Eye health is often one of the last things we think of when we consider diabetes management, and that may be because diabetes can affect the eyes without noticeable signs or symptoms. Over time, high blood sugar damages the tiny blood vessels in the eyes causing them to leak or bleed which if gone untreated may lead to blindness.
There are several different types of diabetic eye disease and they include diabetic retinopathy, diabetic macular edema, glaucoma and cataracts. According to the National Eye Institute (NEI) at the National Institute of Health (NIH) “Diabetic retinopathy is the most common cause of vision loss among people with diabetes and a leading cause of blindness among working-age adults” and “between 40 and 45 percent of Americans diagnosed with diabetes have some stage of diabetic retinopathy” (1).
The good news is that there are several effective preventative measures and treatment options for diabetic retinopathy, as long as it is detected early. Just like getting your A1C checked, an eye exam should be a regular part of your diabetes care. Here are the most important things you can do to keep your eyes healthy:
See an eye care professional at least once a year.
Your eye care professional can look into your eyes and assess if treatment is needed long before you may notice a change in vision. According to the NEI “early detection and treatment can reduce the risk of blindness by 95 percent”(1). Most insurance plans cover a visit to an eye doctor so call or go online to find out what they offer. If you experience any changes in vision report them to your provider. According to the America Optometric association the common symptoms of diabetic retinopathy are: “Seeing spots or floaters, blurred vision, having a dark or empty spot in the center of your vision, or difficulty seeing well at night” (2).
Maintain blood sugar control.
Elevated blood sugar causes damage to the blood vessel in your eyes. You cannot see or feel the damage until it become severe which is why it is so important to get your eyes checked regularly. When you keep your blood sugars within your goal range, you are reducing your risk of damage to your eyes.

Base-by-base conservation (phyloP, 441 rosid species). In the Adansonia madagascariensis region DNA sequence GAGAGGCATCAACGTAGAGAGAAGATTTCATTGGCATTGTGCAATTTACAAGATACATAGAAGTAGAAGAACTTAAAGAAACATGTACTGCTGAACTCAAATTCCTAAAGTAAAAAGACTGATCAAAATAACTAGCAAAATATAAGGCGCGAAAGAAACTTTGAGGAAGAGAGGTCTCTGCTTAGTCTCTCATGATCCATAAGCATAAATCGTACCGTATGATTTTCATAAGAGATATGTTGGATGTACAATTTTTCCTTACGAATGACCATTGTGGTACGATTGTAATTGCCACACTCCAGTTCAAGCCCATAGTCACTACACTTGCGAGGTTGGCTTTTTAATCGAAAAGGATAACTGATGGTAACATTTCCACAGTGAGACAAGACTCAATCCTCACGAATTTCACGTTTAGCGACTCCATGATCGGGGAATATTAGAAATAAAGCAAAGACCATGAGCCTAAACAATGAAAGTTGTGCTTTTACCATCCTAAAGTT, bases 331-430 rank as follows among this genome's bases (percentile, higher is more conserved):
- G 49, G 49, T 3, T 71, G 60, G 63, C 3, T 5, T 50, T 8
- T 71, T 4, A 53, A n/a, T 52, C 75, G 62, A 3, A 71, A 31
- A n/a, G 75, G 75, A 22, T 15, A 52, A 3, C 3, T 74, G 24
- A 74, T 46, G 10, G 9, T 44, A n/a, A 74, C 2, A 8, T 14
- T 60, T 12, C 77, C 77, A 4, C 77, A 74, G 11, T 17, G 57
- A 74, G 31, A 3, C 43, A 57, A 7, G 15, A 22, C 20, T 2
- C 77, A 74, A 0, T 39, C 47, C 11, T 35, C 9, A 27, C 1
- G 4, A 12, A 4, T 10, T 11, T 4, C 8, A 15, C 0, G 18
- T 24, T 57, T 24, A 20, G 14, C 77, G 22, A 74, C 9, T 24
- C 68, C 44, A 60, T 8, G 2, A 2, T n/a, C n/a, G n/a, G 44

Maintain healthy blood pressure: Check blood pressure and keep it within goal range with healthy diet, doctor prescribed exercise and medication. Having healthy blood pressure reduces the pressure on the blood vessels in the eyes, thereby reducing the risk of damage.
Eat a healthy diet.
Eating more fruits and vegetables can improve blood pressure and weight. According to the American Academy of ophthalmology the 4 foods that will improve eye health the most are kale (and other leafy greens), salmon (and other fatty fish), oranges (and other citrus) and black eyed peas (and other legumes) (3). Include these foods in your diet daily as a protective measure for your eyes.
Maintain or work towards a healthy weight.
Being overweight increases your risk of developing nerve damage in the eyes and other areas of the body. The closer you are to a healthy weight, the lower your risk for weight related nerve damage. Ask your doctor for a referral to a Certified Diabetes Educator and get a personalized dietary plan. Most insurance plans cover at least one visit to a CDE per year.
Don’t smoke, especially with diabetes: Smoking increases risk for age related macular degeneration, cataracts, and optic nerve damage. Smoking also increases blood sugar, and accelerates the effect of diabetic retinopathy (4). Talk to your doctor about making a plan to quit smoking. Or call: 800-QUIT-NOW (800-784-8669) to speak with a counselor and get support.
You can protect your eyes. Ask your primary care doctor for a referral to see an eye care professional for a dilated eye exam. Keep in mind that “only optometrists and ophthalmologists can detect the signs of retinopathy. Only ophthalmologists can treat retinopathy” (5), so going to get new driving glasses does not count as an exam. Your eyes will stay healthy along with the rest of you as long as you take good care of them. Take these important steps to keep your eye working at their best.
For more information on diabetes and eye health please visit these websites:
- American Diabetes Association
- National Eye Institute
- National Institute of Diabetes, and Digestive, and Kidney Disease
By: Laurel Shonerd, RD, CDE
Cecelia Health Certified Diabetes Educator